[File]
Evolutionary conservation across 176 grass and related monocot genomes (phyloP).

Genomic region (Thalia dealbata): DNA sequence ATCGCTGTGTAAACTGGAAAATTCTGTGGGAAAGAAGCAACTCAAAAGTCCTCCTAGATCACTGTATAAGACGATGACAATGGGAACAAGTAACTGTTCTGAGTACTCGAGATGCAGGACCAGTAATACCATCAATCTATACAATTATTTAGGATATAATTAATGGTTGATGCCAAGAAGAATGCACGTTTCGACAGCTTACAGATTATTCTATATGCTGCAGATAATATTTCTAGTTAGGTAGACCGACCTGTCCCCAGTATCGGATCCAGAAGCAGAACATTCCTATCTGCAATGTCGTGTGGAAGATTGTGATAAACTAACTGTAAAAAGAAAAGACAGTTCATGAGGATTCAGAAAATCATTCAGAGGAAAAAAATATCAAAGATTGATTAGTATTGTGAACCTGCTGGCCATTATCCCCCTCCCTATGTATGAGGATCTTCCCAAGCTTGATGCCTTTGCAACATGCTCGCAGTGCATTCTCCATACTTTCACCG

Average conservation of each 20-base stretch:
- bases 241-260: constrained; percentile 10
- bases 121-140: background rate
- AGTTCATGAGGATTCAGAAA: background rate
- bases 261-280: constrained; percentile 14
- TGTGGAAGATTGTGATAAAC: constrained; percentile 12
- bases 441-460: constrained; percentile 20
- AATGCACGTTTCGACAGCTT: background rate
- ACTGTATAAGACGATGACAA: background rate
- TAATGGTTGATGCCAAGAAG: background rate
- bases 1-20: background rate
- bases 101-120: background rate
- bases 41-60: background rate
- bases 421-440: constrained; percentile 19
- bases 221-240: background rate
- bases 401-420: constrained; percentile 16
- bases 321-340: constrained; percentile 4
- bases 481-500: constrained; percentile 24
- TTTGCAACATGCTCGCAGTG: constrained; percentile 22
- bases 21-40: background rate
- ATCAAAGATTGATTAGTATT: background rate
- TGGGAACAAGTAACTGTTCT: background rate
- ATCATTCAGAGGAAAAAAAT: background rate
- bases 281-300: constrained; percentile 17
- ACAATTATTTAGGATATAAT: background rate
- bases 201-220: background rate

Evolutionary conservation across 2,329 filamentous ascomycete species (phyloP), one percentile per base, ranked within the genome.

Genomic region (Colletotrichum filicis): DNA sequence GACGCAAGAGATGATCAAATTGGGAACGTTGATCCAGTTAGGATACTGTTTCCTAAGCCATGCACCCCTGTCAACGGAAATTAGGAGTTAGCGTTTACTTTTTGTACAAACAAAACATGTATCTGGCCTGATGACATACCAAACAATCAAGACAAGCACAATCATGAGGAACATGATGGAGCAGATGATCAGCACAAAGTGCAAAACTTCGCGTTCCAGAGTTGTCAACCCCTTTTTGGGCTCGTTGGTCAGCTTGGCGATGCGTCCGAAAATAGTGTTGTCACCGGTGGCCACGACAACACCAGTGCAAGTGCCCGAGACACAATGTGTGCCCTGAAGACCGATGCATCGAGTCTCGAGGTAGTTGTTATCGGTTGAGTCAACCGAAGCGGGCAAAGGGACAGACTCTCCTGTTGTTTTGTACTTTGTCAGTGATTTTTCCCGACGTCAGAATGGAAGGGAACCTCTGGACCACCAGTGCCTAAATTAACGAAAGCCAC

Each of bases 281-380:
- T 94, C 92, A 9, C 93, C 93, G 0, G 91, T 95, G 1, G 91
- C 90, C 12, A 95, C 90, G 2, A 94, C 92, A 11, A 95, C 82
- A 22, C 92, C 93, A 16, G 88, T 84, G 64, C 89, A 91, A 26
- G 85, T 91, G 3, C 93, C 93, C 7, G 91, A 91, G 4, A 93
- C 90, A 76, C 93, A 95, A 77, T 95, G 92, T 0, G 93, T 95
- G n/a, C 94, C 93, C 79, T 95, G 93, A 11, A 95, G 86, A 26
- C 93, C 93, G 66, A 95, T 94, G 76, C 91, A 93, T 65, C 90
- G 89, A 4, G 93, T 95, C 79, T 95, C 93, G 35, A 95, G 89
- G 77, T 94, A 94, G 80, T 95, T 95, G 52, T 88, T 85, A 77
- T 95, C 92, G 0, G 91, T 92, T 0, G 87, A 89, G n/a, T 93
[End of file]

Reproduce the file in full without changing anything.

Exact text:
Evolutionary conservation across 176 grass and related monocot genomes (phyloP).

Genomic region (Thalia dealbata): DNA sequence ATCGCTGTGTAAACTGGAAAATTCTGTGGGAAAGAAGCAACTCAAAAGTCCTCCTAGATCACTGTATAAGACGATGACAATGGGAACAAGTAACTGTTCTGAGTACTCGAGATGCAGGACCAGTAATACCATCAATCTATACAATTATTTAGGATATAATTAATGGTTGATGCCAAGAAGAATGCACGTTTCGACAGCTTACAGATTATTCTATATGCTGCAGATAATATTTCTAGTTAGGTAGACCGACCTGTCCCCAGTATCGGATCCAGAAGCAGAACATTCCTATCTGCAATGTCGTGTGGAAGATTGTGATAAACTAACTGTAAAAAGAAAAGACAGTTCATGAGGATTCAGAAAATCATTCAGAGGAAAAAAATATCAAAGATTGATTAGTATTGTGAACCTGCTGGCCATTATCCCCCTCCCTATGTATGAGGATCTTCCCAAGCTTGATGCCTTTGCAACATGCTCGCAGTGCATTCTCCATACTTTCACCG

Average conservation of each 20-base stretch:
- bases 241-260: constrained; percentile 10
- bases 121-140: background rate
- AGTTCATGAGGATTCAGAAA: background rate
- bases 261-280: constrained; percentile 14
- TGTGGAAGATTGTGATAAAC: constrained; percentile 12
- bases 441-460: constrained; percentile 20
- AATGCACGTTTCGACAGCTT: background rate
- ACTGTATAAGACGATGACAA: background rate
- TAATGGTTGATGCCAAGAAG: background rate
- bases 1-20: background rate
- bases 101-120: background rate
- bases 41-60: background rate
- bases 421-440: constrained; percentile 19
- bases 221-240: background rate
- bases 401-420: constrained; percentile 16
- bases 321-340: constrained; percentile 4
- bases 481-500: constrained; percentile 24
- TTTGCAACATGCTCGCAGTG: constrained; percentile 22
- bases 21-40: background rate
- ATCAAAGATTGATTAGTATT: background rate
- TGGGAACAAGTAACTGTTCT: background rate
- ATCATTCAGAGGAAAAAAAT: background rate
- bases 281-300: constrained; percentile 17
- ACAATTATTTAGGATATAAT: background rate
- bases 201-220: background rate

Evolutionary conservation across 2,329 filamentous ascomycete species (phyloP), one percentile per base, ranked within the genome.

Genomic region (Colletotrichum filicis): DNA sequence GACGCAAGAGATGATCAAATTGGGAACGTTGATCCAGTTAGGATACTGTTTCCTAAGCCATGCACCCCTGTCAACGGAAATTAGGAGTTAGCGTTTACTTTTTGTACAAACAAAACATGTATCTGGCCTGATGACATACCAAACAATCAAGACAAGCACAATCATGAGGAACATGATGGAGCAGATGATCAGCACAAAGTGCAAAACTTCGCGTTCCAGAGTTGTCAACCCCTTTTTGGGCTCGTTGGTCAGCTTGGCGATGCGTCCGAAAATAGTGTTGTCACCGGTGGCCACGACAACACCAGTGCAAGTGCCCGAGACACAATGTGTGCCCTGAAGACCGATGCATCGAGTCTCGAGGTAGTTGTTATCGGTTGAGTCAACCGAAGCGGGCAAAGGGACAGACTCTCCTGTTGTTTTGTACTTTGTCAGTGATTTTTCCCGACGTCAGAATGGAAGGGAACCTCTGGACCACCAGTGCCTAAATTAACGAAAGCCAC

Each of bases 281-380:
- T 94, C 92, A 9, C 93, C 93, G 0, G 91, T 95, G 1, G 91
- C 90, C 12, A 95, C 90, G 2, A 94, C 92, A 11, A 95, C 82
- A 22, C 92, C 93, A 16, G 88, T 84, G 64, C 89, A 91, A 26
- G 85, T 91, G 3, C 93, C 93, C 7, G 91, A 91, G 4, A 93
- C 90, A 76, C 93, A 95, A 77, T 95, G 92, T 0, G 93, T 95
- G n/a, C 94, C 93, C 79, T 95, G 93, A 11, A 95, G 86, A 26
- C 93, C 93, G 66, A 95, T 94, G 76, C 91, A 93, T 65, C 90
- G 89, A 4, G 93, T 95, C 79, T 95, C 93, G 35, A 95, G 89
- G 77, T 94, A 94, G 80, T 95, T 95, G 52, T 88, T 85, A 77
- T 95, C 92, G 0, G 91, T 92, T 0, G 87, A 89, G n/a, T 93